Opinion


Banana contracts: Peeling away the legal aspects of ‘pole-vaulting’




Amicus Curiae
Glenn C. Aquino


Posted on October 24, 2014


A SILENT WAR has been raging in the Davao Regions of Mindanao. Like many wars, this sprung from a craving -- a craving for bananas by Japan, China, New Zealand, East Asia, and the Middle East. This insatiable demand for bananas has been causing a banana-growing frenzy, especially in the Davao Regions. Thus, in 1998, the Philippines became the fourth largest producer of bananas worldwide. By 2007, it even surpassed itself by becoming the third largest banana producer, next only to Ecuador and Costa Rica.

The cut-throat competition among banana exporters to bind by contract as many growers/suppliers as possible soon spurred the practice of “pole-vaulting,” the furtive trading of bananas outside of the usual grower-exporter contracts.

The typical growership agreement between exporter and grower is for three to five years. This contract binds the grower’s harvest exclusively to the exporter for a fixed price. In turn, the exporter is obliged to buy all the bananas produced by the grower, regardless of demand. This system benefits both parties because it gives the grower guaranteed income while ensuring for the exporter a regular and reliable volume for export.

The demand for bananas worldwide is greatest from January to May. However, this is also the season when our banana growers experience a decline in production. Thus, exporters bear the shortfall as they struggle to meet the worldwide demand. It is at these times when “pole-vaulting” occurs. Seeking to cash in on the high demand for bananas, fly-by-night spot buyers entice growers into breaking or short-changing their growership contracts, to sell their produce (regardless of the quality) to these spot buyers who offer a higher price. Even legitimate buyers/exporters themselves are often constrained to “pole-vault” when their own growers are unable to deliver the required volume.

By “pole-vaulting,” the grower, or the exporter as the case may be, inevitably breaches the growership agreement that obliges the parties to deal solely and exclusively with each other. For this breach, the law holds the offending party liable in damages to the other.

But what relief can be had against that stranger who induced the breach?

Generally, contracts take effect only between the parties, their assigns and heirs. Those who are not parties to the contract cannot invoke it in their defense, and corollarily, strangers cannot be held liable under the contract to which they are not parties.

There are exceptions to this general rule. In a contract with a stipulation pour autrui, for one, the contract may contain a favorable stipulation in favor of a third person, who may invoke his rights under that contract. Another exception is in contracts creating real rights.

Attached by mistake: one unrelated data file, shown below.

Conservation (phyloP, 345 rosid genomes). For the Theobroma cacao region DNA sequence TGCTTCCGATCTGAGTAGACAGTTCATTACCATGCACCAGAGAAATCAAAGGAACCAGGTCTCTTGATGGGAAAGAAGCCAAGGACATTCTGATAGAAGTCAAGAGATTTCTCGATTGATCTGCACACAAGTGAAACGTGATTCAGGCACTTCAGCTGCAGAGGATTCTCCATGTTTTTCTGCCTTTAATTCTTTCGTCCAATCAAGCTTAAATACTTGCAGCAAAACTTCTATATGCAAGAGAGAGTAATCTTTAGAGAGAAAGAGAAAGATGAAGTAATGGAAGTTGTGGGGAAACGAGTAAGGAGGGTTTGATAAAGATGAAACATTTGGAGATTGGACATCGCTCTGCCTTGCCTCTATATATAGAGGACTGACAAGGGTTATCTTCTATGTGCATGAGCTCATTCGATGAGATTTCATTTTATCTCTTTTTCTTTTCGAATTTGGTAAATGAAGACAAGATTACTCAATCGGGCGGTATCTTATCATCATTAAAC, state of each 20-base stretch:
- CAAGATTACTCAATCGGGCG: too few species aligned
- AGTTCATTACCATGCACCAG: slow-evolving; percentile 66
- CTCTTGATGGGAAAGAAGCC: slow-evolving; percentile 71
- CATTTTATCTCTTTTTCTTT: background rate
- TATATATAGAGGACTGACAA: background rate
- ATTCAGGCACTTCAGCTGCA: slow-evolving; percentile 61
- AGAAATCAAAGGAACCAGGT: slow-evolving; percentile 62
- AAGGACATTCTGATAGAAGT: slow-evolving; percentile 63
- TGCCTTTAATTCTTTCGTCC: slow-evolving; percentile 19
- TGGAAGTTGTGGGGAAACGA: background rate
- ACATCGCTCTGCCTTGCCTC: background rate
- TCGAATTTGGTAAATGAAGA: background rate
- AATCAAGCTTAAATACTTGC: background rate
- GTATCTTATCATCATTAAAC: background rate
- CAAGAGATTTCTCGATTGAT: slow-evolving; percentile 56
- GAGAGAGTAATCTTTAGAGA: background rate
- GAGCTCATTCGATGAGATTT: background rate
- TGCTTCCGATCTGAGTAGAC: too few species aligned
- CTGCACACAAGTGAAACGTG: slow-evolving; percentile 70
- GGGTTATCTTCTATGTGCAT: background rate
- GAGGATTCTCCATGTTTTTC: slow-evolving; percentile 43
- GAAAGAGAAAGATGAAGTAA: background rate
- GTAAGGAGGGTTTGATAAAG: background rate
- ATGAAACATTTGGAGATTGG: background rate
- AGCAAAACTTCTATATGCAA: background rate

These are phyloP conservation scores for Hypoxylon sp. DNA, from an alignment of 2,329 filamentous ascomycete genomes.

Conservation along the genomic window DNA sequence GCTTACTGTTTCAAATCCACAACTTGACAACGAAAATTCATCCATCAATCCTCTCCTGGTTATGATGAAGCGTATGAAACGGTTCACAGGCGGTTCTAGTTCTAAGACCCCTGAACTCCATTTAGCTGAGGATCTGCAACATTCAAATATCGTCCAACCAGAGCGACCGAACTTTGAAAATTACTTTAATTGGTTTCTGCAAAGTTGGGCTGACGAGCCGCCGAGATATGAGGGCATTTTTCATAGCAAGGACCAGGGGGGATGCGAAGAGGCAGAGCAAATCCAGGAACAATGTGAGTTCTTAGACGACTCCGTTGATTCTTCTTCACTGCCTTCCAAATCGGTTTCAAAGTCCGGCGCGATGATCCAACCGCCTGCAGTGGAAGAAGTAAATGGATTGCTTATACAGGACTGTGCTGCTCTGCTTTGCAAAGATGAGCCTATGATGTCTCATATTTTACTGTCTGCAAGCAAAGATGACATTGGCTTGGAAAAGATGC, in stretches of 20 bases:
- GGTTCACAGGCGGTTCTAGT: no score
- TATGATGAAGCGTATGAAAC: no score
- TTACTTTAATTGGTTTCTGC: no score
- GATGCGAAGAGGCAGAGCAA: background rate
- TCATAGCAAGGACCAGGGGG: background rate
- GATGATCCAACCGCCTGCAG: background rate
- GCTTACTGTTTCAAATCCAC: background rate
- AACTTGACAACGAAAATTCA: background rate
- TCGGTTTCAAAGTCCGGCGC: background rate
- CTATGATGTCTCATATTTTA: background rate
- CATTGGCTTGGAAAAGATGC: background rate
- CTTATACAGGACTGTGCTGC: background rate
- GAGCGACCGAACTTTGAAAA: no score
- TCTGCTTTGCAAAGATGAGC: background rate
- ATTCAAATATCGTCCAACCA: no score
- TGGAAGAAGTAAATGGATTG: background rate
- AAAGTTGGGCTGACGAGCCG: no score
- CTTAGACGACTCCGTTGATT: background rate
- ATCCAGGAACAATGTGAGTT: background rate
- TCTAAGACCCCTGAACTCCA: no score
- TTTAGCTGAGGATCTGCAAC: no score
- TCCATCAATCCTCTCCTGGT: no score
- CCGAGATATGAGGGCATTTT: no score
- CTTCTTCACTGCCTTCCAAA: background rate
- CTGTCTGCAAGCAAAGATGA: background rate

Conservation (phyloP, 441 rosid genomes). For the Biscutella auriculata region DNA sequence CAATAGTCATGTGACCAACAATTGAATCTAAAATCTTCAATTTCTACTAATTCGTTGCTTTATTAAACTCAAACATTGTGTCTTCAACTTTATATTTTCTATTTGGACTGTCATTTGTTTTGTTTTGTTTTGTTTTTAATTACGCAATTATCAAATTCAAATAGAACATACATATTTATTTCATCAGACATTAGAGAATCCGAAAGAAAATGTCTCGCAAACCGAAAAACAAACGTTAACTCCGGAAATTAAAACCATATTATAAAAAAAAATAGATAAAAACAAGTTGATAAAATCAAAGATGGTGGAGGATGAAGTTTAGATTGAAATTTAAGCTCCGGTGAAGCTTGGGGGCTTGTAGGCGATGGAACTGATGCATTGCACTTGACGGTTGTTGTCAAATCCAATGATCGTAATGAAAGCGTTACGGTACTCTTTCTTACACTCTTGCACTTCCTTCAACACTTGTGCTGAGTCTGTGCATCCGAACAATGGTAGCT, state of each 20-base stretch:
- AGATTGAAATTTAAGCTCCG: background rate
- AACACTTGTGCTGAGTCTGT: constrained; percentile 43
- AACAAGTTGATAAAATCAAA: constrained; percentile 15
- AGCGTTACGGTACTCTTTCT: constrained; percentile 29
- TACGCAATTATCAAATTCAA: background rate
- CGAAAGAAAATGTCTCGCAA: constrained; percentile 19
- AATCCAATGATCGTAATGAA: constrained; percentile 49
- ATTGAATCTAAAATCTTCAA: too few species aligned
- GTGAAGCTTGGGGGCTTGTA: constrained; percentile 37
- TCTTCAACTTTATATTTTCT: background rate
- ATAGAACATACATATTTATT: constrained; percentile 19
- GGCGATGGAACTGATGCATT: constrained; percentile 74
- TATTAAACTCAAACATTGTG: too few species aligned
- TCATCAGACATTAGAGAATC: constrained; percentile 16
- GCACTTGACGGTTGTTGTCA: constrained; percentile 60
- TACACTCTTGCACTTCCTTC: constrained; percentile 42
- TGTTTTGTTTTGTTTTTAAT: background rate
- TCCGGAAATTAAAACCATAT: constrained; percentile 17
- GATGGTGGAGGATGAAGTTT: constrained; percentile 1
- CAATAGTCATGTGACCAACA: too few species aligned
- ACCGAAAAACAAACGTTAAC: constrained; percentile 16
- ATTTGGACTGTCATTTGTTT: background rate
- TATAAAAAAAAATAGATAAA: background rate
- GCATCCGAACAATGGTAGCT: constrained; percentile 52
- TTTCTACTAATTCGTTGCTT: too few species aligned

And then, there is tortious interference, or malicious interference in contracts, where a stranger is bound to respect a valid contract between contracting parties, and may be held answerable for damages to one party if he induces the other to violate the contract. In actions for tortious interference, the following must be shown:

• Existence of a valid contract;

• Knowledge on the part of the third person of the existence of the contract; and

• The interference by the third person in the contractual relation is without legal justification.

An eminent jurist explains that in tortious interference, “it is enough if the intermeddler, having knowledge of the contract relation, in bad faith sets about to break it up. Whether his motive is to benefit himself or gratify his spite by working mischief to the other party to the contract, is immaterial. Malice in the sense of ill will or spite is not essential.” (Tolentino, Commentaries on the Civil Code, Vol. IV)

But what “legal justification” may excuse interfering in a contractual relation? In one case, our Supreme Court cited that: “If a party enters into contract to go for another upon a journey to a remote and unhealthful climate, and a third person, with a bona fide purpose of benefiting the one who is under contract to go, dissuades him from the step, no action will lie. But if the advice is not disinterested and the persuasion is used for ‘the indirect purpose of benefiting the defendant at the expense of the plaintiff,’ the intermeddler is liable if his advice is taken and the contract broken.”

In actions for unlawful interference, it is indispensable that there be an “inducement” by the defendant, which caused a party to breach the contract. The word “induce,” as used in Article 1314 of the Civil Code, has been held to refer to “where a person causes another to choose one course of conduct by persuasion or intimidation.” Thus, if the breach was caused not really by the inducement of the third person, but upon the own volition of one of the parties, the action for unlawful interference cannot prosper.

Glenn C. Aquino is a partner of the Angara Abello Concepcion Regala & Cruz Law Offices. He is resident partner of ACCRALAW’s Davao Branch.

gcaquino@accralaw.com